Linux and the Alpha

Part 2 brings us optimization techniques for speeding up code to get the best performance from your Alpha or other RISC processor.
Keeping the Translation Lookaside Buffer in Mind

Two parts in modern CPUs that are easy to forget are the data and instruction translation lookaside buffers (TLBs). The TLBs hold the most recently accessed page table entries. TLBs are necessary since it would be far too slow to access the page tables on every memory access. Since each TLB entry maps an entire page (8KB with the current Alpha chips), the TLB is usually not the limiting factor to performance. The catch is that when a program does suffer from excessive TLB misses, performance will go down the drain fast. In such a case, the slowdown can easily be big enough that it is worthwhile to switch to a completely different (normally slower) algorithm that has a better TLB behavior. For example, on the Alpha system reading one word from each page in an array of 63 pages (504KB) takes about 15ns per access. But doing the same in an array of 64 pages takes 65ns per access—a slow down of more than a factor of four. Since the second-level cache in that system is 4MB in size, this jump in access time is purely due to the data TLB.

The TLB is not usually a first-order bottleneck but a small experiment did show that a hash table that is 50% full and exceeds the data TLB size is no faster than a more compact search tree that needs two memory accesses per look up (the hash table needs just one memory access, but since it exceeds the TLB size, that one access is slow). In general, the TLB may be the primary bottleneck when large data sets are accessed more or less randomly and sparsely.

Avoiding Memory Accesses

On modern systems, memory accesses are bad and computation is good. In the ideal case, we would like to completely replace memory accesses by computation. This obviously is not always possible; but where it is possible, the payoff can be big.

For example, let us consider the problem of reversing all the bits in each byte in a long integer. A byte is reversed as follows: bit 0 is swapped with bit 7, bit 1 with bit 6 and so on. Since we want to reverse all the bytes in a long, this algorithm is applied once for each byte in the long.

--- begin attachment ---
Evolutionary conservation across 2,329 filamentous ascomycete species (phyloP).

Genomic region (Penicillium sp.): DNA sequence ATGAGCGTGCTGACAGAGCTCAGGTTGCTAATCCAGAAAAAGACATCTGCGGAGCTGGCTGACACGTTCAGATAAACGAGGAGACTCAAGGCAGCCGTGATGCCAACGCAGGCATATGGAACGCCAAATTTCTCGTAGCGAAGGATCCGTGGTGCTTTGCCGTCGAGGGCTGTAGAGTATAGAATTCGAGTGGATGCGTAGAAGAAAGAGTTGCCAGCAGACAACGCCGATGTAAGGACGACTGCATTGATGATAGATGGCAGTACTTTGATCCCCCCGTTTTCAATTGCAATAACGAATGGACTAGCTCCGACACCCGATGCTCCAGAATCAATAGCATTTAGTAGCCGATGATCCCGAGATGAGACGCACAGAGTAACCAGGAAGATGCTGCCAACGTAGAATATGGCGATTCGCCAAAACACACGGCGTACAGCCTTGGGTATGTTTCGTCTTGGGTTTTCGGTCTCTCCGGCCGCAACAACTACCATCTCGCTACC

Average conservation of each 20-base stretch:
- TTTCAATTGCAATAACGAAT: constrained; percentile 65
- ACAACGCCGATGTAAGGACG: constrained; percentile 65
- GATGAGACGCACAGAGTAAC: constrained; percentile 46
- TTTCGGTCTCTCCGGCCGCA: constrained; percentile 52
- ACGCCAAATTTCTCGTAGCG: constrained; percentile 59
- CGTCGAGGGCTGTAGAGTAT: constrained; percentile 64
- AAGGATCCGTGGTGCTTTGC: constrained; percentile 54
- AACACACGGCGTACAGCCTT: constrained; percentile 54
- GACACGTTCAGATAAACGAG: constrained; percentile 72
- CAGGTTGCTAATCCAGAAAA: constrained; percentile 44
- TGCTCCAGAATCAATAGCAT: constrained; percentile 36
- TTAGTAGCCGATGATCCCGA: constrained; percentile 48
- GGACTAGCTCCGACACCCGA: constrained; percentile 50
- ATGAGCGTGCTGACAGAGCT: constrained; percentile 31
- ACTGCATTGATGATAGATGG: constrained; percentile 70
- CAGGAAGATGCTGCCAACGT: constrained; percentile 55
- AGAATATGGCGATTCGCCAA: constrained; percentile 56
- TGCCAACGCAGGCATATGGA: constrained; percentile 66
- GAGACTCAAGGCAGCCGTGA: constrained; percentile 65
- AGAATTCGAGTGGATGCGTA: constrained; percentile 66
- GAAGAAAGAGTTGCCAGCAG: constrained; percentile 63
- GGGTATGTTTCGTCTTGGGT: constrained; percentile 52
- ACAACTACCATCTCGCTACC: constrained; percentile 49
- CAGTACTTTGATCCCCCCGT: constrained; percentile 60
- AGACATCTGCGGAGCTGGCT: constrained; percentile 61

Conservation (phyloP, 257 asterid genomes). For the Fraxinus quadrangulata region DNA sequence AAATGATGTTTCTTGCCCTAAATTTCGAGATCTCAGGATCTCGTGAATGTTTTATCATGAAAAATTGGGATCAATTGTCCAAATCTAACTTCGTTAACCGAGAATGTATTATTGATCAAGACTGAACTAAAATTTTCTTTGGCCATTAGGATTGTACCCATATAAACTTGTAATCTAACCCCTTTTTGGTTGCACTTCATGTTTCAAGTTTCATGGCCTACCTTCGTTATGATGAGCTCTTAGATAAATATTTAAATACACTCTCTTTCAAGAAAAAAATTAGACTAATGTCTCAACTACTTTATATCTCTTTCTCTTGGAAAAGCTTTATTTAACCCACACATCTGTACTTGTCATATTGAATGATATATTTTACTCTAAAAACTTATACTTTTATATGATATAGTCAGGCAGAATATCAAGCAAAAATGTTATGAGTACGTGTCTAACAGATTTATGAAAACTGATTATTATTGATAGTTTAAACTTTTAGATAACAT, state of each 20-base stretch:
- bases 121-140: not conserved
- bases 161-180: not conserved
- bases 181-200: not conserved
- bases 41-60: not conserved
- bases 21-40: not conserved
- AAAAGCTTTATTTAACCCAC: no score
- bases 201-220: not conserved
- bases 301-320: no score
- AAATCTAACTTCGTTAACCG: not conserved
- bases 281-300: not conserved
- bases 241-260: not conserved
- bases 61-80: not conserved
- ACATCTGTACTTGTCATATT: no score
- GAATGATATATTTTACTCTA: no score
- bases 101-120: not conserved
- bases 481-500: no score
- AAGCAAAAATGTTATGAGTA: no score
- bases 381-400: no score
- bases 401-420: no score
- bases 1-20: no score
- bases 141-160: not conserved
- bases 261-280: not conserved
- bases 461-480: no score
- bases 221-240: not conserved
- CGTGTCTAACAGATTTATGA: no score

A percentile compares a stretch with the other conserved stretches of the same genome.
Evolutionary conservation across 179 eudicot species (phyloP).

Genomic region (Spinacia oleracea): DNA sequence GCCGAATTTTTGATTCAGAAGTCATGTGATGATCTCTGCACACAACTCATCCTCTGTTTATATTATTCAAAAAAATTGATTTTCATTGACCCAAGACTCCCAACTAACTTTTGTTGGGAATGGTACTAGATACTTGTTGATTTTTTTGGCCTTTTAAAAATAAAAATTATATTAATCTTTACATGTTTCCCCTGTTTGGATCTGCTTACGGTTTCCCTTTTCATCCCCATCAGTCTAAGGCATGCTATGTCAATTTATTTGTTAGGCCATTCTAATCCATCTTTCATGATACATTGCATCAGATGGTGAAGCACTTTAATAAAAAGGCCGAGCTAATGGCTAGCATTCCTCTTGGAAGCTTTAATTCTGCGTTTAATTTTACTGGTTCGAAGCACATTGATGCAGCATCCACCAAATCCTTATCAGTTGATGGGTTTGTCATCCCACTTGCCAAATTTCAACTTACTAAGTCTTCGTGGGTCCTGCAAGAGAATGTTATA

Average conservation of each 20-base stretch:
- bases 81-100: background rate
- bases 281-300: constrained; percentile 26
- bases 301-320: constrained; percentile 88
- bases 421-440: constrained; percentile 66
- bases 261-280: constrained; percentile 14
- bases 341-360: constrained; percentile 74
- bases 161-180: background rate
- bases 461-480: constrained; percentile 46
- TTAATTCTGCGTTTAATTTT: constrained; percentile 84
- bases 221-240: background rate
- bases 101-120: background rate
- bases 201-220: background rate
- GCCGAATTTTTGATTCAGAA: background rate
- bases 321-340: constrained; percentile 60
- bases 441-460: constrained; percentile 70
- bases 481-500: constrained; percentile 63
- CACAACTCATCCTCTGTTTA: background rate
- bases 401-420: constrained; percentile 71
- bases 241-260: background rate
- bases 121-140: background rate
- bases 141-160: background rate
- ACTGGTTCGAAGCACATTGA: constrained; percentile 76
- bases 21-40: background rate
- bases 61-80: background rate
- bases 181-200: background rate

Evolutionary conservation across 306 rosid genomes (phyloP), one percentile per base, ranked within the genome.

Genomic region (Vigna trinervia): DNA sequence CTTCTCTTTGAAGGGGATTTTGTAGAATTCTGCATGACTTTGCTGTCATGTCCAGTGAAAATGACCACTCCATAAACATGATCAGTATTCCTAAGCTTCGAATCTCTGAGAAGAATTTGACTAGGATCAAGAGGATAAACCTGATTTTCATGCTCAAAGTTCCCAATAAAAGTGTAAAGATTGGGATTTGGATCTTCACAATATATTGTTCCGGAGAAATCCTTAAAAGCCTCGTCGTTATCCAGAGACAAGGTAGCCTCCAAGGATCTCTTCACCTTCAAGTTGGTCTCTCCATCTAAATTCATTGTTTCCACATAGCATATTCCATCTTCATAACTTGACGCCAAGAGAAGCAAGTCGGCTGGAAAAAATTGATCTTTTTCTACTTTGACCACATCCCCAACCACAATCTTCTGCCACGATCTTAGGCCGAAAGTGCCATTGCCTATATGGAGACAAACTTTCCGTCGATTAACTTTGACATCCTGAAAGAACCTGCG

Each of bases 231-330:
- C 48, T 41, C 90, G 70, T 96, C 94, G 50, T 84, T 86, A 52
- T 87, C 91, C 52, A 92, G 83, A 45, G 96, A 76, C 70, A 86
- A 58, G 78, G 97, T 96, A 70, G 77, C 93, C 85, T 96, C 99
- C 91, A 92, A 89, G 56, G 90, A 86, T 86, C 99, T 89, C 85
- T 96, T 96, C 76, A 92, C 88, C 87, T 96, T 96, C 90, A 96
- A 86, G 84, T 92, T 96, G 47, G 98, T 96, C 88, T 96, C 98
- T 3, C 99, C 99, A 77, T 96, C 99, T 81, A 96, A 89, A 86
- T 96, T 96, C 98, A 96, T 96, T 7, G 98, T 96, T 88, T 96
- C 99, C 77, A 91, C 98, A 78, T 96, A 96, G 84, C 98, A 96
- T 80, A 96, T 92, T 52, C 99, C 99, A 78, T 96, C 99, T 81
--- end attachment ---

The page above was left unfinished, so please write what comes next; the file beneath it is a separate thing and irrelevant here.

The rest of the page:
Why would anyone want to do this? As you may know, both the Alpha and the x86 architecture are little-endian, but when IBM designed the VGA graphics adapter, it chose to use a big-endian bit order for the pixels in the graphics memory. That is, bit 7 in a byte corresponds to the left-most pixel and bit 0 to the rightmost. This is backwards since the coordinate value for the left-most pixel is smaller. So, byte reversal is indeed a relatively important operation for VGA X servers.

The traditional way of implementing byte reversal is shown by the code in Listing 1 To conserve space, we show the code to reverse a 4-byte integer only. The 8-byte long case is a straightforward extension of this one. The code assumes that array byte_reversed has been initialized such that byte_reversed[i] is the reversed value of i. With this naive algorithm, each byte reversal involves a table look up.

All listings in this article are available by anonymous download in the file ftp.linuxjournal.com/pub/lj/listings/issue43/2487.tgz.

Since the Alpha is a 64-bit architecture, this means each long reversal involves eight memory accesses. How could we avoid these expensive memory accesses? Well, a simple and arguably more intuitive way to implement byte reversal is to use shifting and masking to swap the bits. The code that does this is shown in Listing 2.

Note that, except for the initialization of mask, this code is completely independent of the width of a long. So, to make this work on a 32-bit machine, all we need to do is initialize mask with 0x01010101 instead.

Now let's see how the implementations compare. Table 1 gives the results for the Alpha, the Pentium Pro (P6) and a 120MHz Pentium Notebook (P5). In addition to the two implementations shown above, the table also includes a row that shows the performance of the naive implementation when coded in x86 assembly code (implementation byterev_x86). This routine comes straight from the XFree86 v3.2 distribution.

Table 1. Comparison of Byte-Reversal Routines

As the table shows, the byte-reversal routine that avoids memory accesses is over 30% faster on the Alpha. Interestingly, on the P6 this routine is also the fastest. The benefit there is less (only 13%), but given that it's more portable and more intuitive, there is no reason not to use it. What's stunning is the complete failure of the assembly version on the P6. That routine is only half as fast as the version that avoids memory accesses. This may be due to the assembly routine's extensive use of byte accesses to CPU registers. For the Pentium notebook, as shown in the P5 column, the assembly-code routine is the fastest version. Don't be misled by the relative performance numbers; in terms of absolute performance, the P5 is just half as fast as the P6.

To summarize, not only is byterev_long() by far the fastest version on the Alpha, it also appears to be the right solution on a P6.

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